It's "always a difficult equation," says the studio boss. It needed "a drive, a big push," and Antoniades doubts it got it. People "still even haven't heard" of it.
"I think it's always a difficult equation, isn't it? It's like it's not enough to just make a game. All the ducks have to be lined up, and those ducks include the creative ducks, like the theme and the content," said Ninja Theory big cheese, Tameem Antoniades.
"But it needed support, it needed a drive, a big push, and I don't think it necessarily got that. I really kind of hate it when people make, say, "Oh, marketing didn't support it," but a new IP needs to be visible, and I didn't feel like it was."
"A lot of people still even haven't heard of the game," he exclaimed.
Antoniades is frustrated that some publishers don't seem to want to back a new IP that they're gunning for triple-A quality, although they still expect that level fo reception.
"From our point of view as a developer, I'm always puzzled by it. Why bet on triple-A if you're not going to spend for triple-A? You can't have it both ways," he said.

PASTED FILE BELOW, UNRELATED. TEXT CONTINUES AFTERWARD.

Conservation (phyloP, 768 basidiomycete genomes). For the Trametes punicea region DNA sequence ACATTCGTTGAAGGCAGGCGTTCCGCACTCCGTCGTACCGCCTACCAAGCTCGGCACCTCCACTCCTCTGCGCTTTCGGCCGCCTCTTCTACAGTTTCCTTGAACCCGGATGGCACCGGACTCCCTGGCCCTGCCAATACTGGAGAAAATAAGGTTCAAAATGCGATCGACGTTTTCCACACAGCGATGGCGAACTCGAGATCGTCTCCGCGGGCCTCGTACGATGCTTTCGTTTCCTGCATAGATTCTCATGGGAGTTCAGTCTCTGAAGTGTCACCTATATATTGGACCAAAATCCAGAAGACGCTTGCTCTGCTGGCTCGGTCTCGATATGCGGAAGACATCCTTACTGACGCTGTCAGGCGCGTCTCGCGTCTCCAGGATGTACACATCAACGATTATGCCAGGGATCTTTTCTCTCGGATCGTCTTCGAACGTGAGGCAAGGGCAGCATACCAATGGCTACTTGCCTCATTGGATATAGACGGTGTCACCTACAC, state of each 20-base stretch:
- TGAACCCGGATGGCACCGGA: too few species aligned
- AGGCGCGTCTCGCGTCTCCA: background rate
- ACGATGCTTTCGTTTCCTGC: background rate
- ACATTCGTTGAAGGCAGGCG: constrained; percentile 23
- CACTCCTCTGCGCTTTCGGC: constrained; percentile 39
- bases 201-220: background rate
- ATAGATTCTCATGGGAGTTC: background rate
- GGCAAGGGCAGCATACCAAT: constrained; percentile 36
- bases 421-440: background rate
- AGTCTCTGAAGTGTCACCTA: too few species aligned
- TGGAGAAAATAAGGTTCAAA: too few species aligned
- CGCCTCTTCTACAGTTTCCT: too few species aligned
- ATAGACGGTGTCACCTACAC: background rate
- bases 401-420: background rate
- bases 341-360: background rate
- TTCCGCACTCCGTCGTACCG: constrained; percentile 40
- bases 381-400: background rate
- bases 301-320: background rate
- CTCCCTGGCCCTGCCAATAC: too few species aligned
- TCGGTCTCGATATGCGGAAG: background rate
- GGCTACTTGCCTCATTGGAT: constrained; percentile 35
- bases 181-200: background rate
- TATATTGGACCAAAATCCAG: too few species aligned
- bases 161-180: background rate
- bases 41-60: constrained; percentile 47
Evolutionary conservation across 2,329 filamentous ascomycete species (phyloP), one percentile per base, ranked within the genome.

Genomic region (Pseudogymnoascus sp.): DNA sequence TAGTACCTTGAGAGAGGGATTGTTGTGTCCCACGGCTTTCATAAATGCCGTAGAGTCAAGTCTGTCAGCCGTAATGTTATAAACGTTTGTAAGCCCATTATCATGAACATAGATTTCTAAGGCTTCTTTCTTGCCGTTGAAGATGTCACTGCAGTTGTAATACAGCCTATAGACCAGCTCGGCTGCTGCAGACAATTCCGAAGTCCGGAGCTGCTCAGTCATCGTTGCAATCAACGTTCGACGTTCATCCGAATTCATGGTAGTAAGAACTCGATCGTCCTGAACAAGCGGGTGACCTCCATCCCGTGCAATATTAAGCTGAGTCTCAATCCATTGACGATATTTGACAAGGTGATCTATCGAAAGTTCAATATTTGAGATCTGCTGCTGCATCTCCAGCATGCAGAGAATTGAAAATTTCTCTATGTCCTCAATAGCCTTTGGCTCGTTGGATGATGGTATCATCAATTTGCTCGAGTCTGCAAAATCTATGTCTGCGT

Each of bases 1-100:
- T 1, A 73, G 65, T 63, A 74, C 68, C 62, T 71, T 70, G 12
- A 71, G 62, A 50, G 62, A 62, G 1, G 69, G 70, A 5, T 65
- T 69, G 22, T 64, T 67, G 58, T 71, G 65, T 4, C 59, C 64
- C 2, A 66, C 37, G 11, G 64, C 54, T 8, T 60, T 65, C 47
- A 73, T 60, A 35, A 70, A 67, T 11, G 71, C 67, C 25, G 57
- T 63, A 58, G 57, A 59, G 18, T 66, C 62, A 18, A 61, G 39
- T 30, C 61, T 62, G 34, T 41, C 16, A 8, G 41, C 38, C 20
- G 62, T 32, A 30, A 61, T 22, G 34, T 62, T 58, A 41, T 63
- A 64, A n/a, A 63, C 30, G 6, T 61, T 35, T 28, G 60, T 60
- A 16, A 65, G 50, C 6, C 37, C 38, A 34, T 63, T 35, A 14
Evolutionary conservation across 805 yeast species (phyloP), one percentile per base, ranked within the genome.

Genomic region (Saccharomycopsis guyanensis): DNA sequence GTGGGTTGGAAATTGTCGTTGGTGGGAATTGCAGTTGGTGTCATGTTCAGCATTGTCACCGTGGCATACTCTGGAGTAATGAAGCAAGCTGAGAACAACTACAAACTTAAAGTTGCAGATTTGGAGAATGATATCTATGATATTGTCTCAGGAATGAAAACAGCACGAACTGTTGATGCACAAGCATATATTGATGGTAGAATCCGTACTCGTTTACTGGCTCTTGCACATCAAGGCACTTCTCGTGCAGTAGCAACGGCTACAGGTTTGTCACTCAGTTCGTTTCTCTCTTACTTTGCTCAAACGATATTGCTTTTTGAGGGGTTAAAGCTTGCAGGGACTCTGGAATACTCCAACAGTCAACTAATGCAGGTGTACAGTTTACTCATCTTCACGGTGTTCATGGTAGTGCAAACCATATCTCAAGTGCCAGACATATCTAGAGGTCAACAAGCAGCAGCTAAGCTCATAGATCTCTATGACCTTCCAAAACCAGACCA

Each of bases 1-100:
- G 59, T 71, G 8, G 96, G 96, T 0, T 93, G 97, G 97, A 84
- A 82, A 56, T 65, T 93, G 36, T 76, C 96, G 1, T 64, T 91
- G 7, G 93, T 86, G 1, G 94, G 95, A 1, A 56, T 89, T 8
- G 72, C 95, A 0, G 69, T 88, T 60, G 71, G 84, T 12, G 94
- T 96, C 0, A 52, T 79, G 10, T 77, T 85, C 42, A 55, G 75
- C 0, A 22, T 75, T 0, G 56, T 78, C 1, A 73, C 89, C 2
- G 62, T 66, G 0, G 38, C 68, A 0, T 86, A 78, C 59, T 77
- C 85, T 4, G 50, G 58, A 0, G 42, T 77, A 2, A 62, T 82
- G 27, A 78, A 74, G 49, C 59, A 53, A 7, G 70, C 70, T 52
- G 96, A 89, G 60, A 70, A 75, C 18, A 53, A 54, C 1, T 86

"But, you know, I think we're proud as a team that we've got the game done, we got it on time. We thought that we did our job." Ninja Theory worked with 28 Days Later writer Alex Garland on the project, and they each learned a lot during development.
"Alex is a gamer, a big gamer, always has been, and he's very curious as to whether his skills as a filmmaker would translate into games," continued Antoniades.
"He spent the best part of two years in the office working with our designers and with me, so he got stuck in. And he used his dramatic eye when reviewing not just cutscenes, but the levels. And as game developers, we don't always have that dramatic eye."
"We're not used to the language of film, which is cameras, body language, lighting; those things tell stories more than the dialogue in film."
"So watching him, observing him, how he does that, it's something I took on board, and I'm a bit of an evangelist for that now. Like storytelling visually, creating drama visually in games." Enslaved was warmly greeted by critics but sales were disastrous.
Hopefully Ninja Theory will be applying all those 'dramatic eye' lessons learnt from Enslaved: Odyssey to the West to their new project with Capcom, an origin 'reboot' for Devil May Cry called DMC which releases on Xbox 360 and PS3 next year.
Publishers "can't have it both ways," must 'bet and spend' AAA
06 October 2011 | By Simon Priest